Help ‘Generate from usage’ help you


The C# language has generally been going in a direction where the language really helps you out in being more expressive, by spending more time writing “the meat” of your code, and less time writing boilerplate code. A couple of examples are auto-implemented properties and implicitly typed local variables.


Sometimes features like the latter are based on the ability of the compiler to infer types. So the local variable has the type of the expression you’re initializing it with in our second example.


Generate From Usage is a great feature found in Visual Studio 2010 that allows you to write first a block of code, even if you haven’t written the supporting classes and methods yet, and then use the IDE to fill those out so it builds correctly. This allows you to focus on finishing that bit of code you were originally writing, rather than having to go back and forth between the code you wanted to focus on first and the supporting types.


Now, the gotcha here is that when you write in this style, you can’t expect the compiler to help you out with type inference to then go and finish the classes for you! This doesn’t come up very often, but one example is what you get when using lambdas, whose parameter types you can usually omit because they are inferred from the delegate signature.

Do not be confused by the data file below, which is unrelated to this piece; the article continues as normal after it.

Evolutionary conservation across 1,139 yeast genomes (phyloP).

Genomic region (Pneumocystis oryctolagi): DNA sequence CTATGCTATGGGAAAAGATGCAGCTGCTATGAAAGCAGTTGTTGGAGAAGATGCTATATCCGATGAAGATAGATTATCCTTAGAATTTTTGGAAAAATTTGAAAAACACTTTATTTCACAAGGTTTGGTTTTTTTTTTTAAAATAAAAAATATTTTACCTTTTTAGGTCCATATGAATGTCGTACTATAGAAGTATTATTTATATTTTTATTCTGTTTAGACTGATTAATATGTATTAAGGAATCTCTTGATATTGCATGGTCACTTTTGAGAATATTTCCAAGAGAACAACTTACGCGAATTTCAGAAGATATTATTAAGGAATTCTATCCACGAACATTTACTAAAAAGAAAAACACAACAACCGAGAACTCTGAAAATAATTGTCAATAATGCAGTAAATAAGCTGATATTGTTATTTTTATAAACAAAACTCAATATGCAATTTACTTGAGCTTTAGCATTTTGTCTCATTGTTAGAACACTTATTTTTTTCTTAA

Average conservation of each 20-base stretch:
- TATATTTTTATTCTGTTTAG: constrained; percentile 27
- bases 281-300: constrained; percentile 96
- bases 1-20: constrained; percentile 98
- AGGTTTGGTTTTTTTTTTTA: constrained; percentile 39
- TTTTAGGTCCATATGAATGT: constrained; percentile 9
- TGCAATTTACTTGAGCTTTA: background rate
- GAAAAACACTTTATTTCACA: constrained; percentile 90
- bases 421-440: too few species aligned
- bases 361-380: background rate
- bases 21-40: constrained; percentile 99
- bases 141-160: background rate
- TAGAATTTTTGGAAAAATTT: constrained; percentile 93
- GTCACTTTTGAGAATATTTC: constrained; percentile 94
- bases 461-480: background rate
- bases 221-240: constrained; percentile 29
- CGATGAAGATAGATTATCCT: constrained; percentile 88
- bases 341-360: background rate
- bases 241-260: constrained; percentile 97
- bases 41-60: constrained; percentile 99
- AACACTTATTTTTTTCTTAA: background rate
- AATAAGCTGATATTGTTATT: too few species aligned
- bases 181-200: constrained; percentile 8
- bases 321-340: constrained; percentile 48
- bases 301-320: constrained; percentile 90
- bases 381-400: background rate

// No can do
instance.Callback = (stuff) => stuff.ToString();

// Much better
instance.Callback = new Func<string, string>((stuff) => stuff.ToString());


If we assume that the Callback property hasn’t been defined yet, the first line won’t allow the IDE to help you declare it – there is really no way to know what the type of “stuff” is, which is necessary to generate the right delegate type for the Callback property. On the other hand, the second line works just fine, because you’re clearly spelling it out for the compiler.


Interestingly, if the signature really bothers you in the code, you can write the code with it, generate the member, and then go back to the first form – now that the type is delclared on the Callback property, the compiler can figure out what type stuff should have.


Enjoy!

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